An Australian parliamentary inquiry is to recommend the eradication of all gambling industry from daytime sporting broadcasts. The inquiry, which includes staunch anti-gambling campaigner Andrew Wilkie, recommended a blanket ban to protect children from a pastime they likely class as worse than mistaking Vegemite for Marmite.
“This is normalising gambling in the minds of some children,” Mr Wilkie told reporters. “We wouldn’t have the screen covered with ads popping up all the time, the commentators talking about the odds all the time, with constant close-ups of players with gambling company logos on their chests.”
When looking at the finer details amongst what was said, it’s interesting to note that it’s one rule for some, another for others. The federal gambling reform committee is thought to only be worried about enacting these controls on certain sports with horse racing getting the green light to carry on. Wilkie instead reneged on an earlier recommendation that it should be banned on horse racing and added: “To be safe I won’t go down this rabbit hole, in fact to be safe I’ll retract what I said earlier.”
In terms of the online gaming industry, the committee didn’t reach a consensus on the best way forward and made a request for more research to be done. They did, however, call for a ban on links and advertising to international online gambling sites.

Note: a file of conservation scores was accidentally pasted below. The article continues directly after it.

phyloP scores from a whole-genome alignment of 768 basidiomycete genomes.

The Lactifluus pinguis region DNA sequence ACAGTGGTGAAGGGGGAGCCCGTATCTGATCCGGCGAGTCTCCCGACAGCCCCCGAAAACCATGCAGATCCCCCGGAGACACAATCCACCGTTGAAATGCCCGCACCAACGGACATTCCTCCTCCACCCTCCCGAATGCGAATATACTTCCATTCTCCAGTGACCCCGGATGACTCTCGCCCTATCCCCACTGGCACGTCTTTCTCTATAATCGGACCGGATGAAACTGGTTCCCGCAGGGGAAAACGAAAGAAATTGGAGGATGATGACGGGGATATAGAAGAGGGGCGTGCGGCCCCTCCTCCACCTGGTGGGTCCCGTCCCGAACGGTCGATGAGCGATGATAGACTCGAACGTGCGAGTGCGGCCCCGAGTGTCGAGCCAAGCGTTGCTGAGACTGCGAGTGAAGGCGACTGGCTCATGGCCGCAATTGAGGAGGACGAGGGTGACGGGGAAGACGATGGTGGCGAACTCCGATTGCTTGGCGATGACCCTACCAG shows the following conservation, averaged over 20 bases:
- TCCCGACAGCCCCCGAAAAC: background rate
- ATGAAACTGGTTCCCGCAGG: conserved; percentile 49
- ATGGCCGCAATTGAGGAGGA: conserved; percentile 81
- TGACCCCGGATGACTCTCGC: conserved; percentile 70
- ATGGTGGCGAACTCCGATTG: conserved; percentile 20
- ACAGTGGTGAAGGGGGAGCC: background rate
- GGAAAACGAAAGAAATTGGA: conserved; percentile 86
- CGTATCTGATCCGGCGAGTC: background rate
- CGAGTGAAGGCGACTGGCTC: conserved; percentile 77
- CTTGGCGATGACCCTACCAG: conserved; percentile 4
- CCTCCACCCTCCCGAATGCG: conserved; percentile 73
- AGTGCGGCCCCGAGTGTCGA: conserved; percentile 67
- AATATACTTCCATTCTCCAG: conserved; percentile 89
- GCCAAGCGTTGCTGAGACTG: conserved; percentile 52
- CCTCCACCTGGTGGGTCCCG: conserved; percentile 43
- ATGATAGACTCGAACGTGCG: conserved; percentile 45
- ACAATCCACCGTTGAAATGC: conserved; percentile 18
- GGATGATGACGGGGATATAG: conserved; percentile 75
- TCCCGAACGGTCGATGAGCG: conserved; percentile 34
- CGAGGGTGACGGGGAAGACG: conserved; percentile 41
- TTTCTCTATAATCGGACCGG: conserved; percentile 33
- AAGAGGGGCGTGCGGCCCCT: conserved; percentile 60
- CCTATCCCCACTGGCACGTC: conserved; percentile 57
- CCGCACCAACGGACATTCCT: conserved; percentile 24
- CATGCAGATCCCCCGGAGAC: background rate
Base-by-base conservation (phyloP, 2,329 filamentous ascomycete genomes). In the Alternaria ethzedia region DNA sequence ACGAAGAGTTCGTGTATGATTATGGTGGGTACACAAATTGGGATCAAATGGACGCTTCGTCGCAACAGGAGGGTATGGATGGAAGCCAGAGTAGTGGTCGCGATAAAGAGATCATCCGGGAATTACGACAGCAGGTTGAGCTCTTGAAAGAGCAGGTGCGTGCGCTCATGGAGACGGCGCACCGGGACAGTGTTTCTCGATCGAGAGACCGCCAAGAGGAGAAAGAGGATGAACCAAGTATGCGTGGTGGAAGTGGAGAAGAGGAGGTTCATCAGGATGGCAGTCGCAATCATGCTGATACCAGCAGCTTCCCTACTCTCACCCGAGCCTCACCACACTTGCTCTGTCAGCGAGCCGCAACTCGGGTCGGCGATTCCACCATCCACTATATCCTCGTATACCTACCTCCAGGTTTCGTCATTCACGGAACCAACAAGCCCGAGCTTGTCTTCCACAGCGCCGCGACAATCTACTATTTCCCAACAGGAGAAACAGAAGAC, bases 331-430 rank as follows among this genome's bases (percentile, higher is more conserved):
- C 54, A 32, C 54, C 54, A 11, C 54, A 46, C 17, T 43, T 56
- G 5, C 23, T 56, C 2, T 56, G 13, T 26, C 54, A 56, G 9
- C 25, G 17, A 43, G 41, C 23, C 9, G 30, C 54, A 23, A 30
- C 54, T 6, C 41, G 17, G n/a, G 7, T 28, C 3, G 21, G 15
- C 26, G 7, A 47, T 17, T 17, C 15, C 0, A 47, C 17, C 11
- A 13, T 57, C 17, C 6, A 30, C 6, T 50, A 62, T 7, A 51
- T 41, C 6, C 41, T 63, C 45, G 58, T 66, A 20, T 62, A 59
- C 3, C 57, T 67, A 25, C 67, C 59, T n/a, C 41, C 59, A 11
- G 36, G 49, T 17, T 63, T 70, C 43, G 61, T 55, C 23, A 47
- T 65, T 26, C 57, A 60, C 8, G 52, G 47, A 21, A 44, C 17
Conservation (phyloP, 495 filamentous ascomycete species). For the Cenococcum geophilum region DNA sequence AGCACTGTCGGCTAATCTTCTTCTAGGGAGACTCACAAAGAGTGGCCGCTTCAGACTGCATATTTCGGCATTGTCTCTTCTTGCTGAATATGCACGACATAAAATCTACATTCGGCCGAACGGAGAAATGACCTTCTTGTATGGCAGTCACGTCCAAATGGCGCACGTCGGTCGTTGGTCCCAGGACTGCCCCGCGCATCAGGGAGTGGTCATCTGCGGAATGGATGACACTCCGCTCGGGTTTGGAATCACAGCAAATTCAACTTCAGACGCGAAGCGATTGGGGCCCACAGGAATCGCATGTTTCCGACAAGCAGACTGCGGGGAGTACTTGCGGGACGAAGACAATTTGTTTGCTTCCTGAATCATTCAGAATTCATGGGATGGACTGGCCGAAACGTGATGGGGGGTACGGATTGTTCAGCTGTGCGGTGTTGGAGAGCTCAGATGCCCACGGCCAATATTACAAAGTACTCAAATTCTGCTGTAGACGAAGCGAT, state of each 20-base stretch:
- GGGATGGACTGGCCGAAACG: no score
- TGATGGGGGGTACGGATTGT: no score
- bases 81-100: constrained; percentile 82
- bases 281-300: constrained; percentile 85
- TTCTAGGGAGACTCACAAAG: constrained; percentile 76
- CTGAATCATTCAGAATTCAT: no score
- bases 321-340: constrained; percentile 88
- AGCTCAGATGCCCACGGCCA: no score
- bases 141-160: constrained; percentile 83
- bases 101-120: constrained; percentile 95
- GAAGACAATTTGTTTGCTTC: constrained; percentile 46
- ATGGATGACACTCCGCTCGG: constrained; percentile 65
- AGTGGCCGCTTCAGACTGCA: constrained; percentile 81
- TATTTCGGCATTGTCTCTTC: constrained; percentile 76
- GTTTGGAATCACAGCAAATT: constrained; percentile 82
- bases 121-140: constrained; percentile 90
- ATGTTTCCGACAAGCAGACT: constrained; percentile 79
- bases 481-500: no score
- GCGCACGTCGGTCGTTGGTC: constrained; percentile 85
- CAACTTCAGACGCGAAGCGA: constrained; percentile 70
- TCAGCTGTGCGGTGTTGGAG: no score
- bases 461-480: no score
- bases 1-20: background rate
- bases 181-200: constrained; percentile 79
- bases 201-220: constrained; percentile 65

Government officials have been railing against the gaming industry for a while now and you only have to point them to a country on the opposite side of the globe to show that strict prevention isn’t the way forward. In the UK, the gaming industry is just treated as another facet of the country’s entertainment and it means that adverts are commonplace as long as they’re not misleading. Australia has a rich sporting culture, much like the UK, and planning to ban all daytime advertising to help the children isn’t the best way to go about things.
Banning advertising ultimately won’t halt people gambling and a better way to stop children accessing it is to make sure controls on the verification process are watertight. They could also take the UK’s lead in looking at education for youngsters on how to handle the online gaming industry. This has been attacked by some of the UK’s mainstream media due to the exposure it gives youngsters to gambling. Although by introducing young people to gambling early on it’s less likely they’ll develop a gambling problem and that’s a view backed by the venerable Dr. Patrick Basham.